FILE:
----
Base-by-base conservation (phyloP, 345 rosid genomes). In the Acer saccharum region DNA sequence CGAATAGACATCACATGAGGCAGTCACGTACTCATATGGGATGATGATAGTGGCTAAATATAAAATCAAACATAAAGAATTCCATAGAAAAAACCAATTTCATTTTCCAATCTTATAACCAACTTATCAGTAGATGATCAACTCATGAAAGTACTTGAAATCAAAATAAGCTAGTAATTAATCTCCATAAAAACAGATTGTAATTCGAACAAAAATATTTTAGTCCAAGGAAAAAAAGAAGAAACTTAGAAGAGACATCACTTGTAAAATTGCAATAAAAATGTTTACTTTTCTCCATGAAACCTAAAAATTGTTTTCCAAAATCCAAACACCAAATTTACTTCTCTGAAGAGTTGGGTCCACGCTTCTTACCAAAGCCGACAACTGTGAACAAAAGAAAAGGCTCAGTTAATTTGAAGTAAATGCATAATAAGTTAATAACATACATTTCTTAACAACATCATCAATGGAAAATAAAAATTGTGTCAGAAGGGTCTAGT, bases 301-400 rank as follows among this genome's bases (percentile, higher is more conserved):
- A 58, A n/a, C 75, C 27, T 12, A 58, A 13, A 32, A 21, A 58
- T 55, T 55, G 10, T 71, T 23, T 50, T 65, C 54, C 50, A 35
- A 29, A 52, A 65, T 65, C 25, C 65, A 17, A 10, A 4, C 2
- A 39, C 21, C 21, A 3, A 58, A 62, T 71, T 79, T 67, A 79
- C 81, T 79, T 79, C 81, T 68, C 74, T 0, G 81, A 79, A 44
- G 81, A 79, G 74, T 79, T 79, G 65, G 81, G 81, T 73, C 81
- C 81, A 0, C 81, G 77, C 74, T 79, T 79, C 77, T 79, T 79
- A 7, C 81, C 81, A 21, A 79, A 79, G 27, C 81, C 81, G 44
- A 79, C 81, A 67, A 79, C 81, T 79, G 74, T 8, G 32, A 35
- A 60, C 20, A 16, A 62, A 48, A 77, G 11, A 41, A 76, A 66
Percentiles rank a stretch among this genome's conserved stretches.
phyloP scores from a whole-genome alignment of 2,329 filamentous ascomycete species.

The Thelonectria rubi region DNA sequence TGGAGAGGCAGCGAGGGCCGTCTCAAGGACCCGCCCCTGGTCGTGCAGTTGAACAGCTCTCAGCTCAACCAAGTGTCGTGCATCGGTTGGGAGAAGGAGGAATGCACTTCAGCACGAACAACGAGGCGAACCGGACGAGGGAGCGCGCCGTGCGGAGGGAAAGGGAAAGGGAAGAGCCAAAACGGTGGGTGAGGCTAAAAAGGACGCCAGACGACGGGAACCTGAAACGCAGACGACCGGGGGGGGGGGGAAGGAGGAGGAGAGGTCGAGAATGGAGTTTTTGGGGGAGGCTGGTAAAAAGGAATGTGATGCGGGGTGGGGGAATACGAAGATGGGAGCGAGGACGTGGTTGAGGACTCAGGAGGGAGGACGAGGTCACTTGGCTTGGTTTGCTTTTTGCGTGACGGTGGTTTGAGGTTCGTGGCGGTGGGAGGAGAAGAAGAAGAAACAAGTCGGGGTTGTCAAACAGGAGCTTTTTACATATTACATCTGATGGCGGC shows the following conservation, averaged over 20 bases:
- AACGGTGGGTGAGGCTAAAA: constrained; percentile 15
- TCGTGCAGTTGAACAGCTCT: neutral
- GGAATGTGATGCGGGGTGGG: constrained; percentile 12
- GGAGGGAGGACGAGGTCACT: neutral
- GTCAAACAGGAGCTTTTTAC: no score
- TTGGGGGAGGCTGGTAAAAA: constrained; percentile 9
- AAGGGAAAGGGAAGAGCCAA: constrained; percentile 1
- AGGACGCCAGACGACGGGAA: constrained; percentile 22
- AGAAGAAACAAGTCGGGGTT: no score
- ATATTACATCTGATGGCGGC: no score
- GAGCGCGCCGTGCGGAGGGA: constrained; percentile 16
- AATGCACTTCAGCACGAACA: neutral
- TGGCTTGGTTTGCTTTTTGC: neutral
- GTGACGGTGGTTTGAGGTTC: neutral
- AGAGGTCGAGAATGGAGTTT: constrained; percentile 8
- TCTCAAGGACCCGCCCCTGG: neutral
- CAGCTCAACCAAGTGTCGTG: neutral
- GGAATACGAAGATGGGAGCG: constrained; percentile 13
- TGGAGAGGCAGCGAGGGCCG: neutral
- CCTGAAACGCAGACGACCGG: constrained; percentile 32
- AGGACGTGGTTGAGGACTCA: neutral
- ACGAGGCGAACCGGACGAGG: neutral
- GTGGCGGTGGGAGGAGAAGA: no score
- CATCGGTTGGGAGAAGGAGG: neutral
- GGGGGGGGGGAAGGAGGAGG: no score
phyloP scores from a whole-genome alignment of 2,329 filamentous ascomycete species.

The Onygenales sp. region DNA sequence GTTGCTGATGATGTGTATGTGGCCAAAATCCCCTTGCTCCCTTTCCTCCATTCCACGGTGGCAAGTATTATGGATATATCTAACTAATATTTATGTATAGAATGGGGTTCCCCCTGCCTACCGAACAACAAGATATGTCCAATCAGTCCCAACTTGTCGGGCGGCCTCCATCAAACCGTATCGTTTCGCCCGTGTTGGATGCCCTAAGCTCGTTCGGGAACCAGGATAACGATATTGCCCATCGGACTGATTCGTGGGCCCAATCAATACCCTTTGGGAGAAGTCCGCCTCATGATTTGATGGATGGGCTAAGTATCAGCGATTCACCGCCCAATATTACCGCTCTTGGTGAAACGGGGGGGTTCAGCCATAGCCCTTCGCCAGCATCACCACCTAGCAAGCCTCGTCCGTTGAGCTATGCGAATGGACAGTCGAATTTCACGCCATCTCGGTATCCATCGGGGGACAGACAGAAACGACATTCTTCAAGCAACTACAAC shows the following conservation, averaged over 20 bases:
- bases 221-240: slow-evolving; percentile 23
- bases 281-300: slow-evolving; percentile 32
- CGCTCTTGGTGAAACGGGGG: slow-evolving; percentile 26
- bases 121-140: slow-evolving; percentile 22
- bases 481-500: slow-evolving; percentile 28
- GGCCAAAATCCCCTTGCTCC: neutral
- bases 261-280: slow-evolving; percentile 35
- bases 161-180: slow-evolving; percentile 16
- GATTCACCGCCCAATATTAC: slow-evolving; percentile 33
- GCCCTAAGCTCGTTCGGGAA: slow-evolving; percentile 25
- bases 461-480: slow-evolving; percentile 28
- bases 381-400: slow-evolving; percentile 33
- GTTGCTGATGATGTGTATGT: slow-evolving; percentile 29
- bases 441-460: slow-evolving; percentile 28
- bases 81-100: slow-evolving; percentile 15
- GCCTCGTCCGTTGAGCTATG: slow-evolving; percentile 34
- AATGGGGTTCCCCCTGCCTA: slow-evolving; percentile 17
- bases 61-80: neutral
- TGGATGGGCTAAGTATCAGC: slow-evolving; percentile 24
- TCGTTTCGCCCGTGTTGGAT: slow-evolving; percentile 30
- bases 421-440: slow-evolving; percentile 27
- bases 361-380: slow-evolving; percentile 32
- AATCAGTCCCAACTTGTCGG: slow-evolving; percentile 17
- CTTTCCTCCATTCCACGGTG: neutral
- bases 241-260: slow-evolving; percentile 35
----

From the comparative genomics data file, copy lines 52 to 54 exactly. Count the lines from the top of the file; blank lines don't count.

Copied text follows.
- bases 461-480: slow-evolving; percentile 28
- bases 381-400: slow-evolving; percentile 33
- GTTGCTGATGATGTGTATGT: slow-evolving; percentile 29